* Some folks out there have been trying to convince Americans that institutional racism is a thing of the distant past. Well, tell that to the folks who got mortgages through Countrywide…
The Justice Department on Wednesday announced the largest residential fair-lending settlement in history, saying that Bank of America had agreed to pay $335 million to settle allegations that its Countrywide Financial unit discriminated against black and Hispanic borrowers during the housing boom.
A department investigation concluded that Countrywide loan officers and brokers charged higher fees and rates to more than 200,000 minority borrowers across the country than to white borrowers who posed the same credit risk. Countrywide also steered more than 10,000 minority borrowers into costly subprime mortgages when white borrowers with similar credit profiles received regular loans, it found.
* Illinois Attorney General Lisa Madigan deserves lots of credit for this settlement. Madigan filed suit last year against Bank of America, which had earlier bought Countrywide. Her suit was settled as part of the record-breaking deal…
The Illinois lawsuit followed years of investigation into Countrywide’s lending practices.
Madigan issued a subpoena to Countrywide in March 2008. That followed a 2007 study by the Chicago Reporter of federally collected mortgage-lending data for the Chicago area. The study found that in 2006, Countrywide Financial Corp. sold higher-cost loans to 50.9 percent of its African-American borrowers and 33.8 percent of its Latino borrowers, while 19.5 percent of the company’s white borrowers received high-cost loans.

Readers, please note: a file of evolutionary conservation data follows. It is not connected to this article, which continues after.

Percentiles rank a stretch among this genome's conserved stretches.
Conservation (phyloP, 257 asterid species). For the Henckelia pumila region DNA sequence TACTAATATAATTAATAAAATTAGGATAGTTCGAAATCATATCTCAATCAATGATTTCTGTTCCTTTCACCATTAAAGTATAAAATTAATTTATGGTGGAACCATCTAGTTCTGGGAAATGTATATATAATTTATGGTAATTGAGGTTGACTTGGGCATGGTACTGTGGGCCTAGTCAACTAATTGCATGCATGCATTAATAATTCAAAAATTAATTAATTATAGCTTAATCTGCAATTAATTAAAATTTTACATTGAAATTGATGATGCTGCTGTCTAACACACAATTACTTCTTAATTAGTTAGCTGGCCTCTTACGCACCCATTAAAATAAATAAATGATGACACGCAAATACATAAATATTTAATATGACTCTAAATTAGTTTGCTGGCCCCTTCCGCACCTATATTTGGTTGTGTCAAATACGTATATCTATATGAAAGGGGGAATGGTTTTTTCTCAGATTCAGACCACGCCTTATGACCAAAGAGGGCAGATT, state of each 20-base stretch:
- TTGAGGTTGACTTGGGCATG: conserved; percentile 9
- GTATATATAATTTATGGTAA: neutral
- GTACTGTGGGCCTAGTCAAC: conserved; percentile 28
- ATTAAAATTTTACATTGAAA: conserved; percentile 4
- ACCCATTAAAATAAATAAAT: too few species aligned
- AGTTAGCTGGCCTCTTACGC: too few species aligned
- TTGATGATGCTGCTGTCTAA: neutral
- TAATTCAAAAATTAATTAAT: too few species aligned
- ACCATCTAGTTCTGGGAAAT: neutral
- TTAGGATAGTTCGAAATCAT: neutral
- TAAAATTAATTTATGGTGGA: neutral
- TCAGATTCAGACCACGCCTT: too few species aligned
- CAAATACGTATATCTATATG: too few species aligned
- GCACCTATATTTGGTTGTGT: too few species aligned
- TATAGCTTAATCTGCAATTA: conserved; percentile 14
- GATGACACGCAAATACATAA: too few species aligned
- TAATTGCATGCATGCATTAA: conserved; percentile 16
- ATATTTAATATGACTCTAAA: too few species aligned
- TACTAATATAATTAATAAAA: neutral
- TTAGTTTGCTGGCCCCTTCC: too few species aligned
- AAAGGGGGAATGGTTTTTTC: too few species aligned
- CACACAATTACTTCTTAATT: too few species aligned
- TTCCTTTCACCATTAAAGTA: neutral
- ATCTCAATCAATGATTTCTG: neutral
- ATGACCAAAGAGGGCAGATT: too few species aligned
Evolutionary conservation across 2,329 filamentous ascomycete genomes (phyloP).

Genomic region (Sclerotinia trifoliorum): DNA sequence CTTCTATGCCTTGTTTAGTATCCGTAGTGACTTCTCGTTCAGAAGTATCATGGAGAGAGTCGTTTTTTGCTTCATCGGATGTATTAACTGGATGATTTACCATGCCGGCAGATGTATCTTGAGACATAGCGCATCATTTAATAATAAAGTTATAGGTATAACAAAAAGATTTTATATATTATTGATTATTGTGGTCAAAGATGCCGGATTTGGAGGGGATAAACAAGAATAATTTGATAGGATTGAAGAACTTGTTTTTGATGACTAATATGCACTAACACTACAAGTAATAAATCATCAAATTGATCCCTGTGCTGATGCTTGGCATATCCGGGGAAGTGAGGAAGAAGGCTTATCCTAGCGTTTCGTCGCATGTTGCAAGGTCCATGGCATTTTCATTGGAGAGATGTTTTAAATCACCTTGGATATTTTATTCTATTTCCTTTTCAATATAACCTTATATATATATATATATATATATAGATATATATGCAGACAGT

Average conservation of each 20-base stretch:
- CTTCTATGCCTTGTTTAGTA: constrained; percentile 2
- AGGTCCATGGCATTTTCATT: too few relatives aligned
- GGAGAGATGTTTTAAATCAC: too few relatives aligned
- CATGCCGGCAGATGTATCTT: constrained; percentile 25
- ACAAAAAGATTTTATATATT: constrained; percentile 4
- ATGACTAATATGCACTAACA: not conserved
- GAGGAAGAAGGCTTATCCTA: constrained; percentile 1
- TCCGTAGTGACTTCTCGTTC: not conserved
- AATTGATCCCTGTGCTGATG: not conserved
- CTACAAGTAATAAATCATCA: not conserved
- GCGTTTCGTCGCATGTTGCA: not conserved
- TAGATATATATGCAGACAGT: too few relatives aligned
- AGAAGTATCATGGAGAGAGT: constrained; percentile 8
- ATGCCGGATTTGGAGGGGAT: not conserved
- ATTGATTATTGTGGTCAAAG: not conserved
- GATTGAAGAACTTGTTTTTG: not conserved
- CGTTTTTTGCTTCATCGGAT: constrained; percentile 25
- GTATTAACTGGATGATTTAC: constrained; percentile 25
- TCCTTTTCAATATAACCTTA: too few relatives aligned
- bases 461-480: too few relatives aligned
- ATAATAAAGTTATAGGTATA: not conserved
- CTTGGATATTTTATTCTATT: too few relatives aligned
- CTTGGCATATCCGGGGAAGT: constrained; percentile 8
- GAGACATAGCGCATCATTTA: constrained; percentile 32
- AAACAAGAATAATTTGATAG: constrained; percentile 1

* The result for Illinoisans who were essentially robbed of their money…
Either the borrowers were charged higher fees associated with obtaining a mortgage or they were steered into costlier, riskier subprime mortgages when they would have qualified for lower-cost, prime mortgages, Madigan said.
In the first case, Illinois borrowers could be eligible for a settlement ranging from several hundred dollars to more than $1,000, she said. In the second, borrowers qualifying for a settlement could receive about $10,000, she said.
Money can compensate, but shouldn’t somebody go to jail over this? I mean, you rob a bank and you’ll spend years in prison. But when a financial conglomerate robs you it throws money around and walks away.
Most banks, like the one I use, are actually doing what they’re supposed to be doing and following the law and helping build the economy. But some of these crooked banksters should be forced to do more than write a big check and deny they did anything wrong…
The settlement agreement was filed in U.S. District Court for the Central District of California. It calls for no punitive damages, Madigan said. In the agreement, the defendants deny claims of discrimination.
* Other business-related news…
* Illinois: The land of leavin’?
* Editorial: Illinois needs new tack on biz breaks
* Jerry Roper: Illinois deserves an A for economic-development assistance
* Lawsuit seeks to block Children’s heliport
* Chicago-based investment group purchases Sun-Times Media
* New Sun-Times will ramp up specialized content online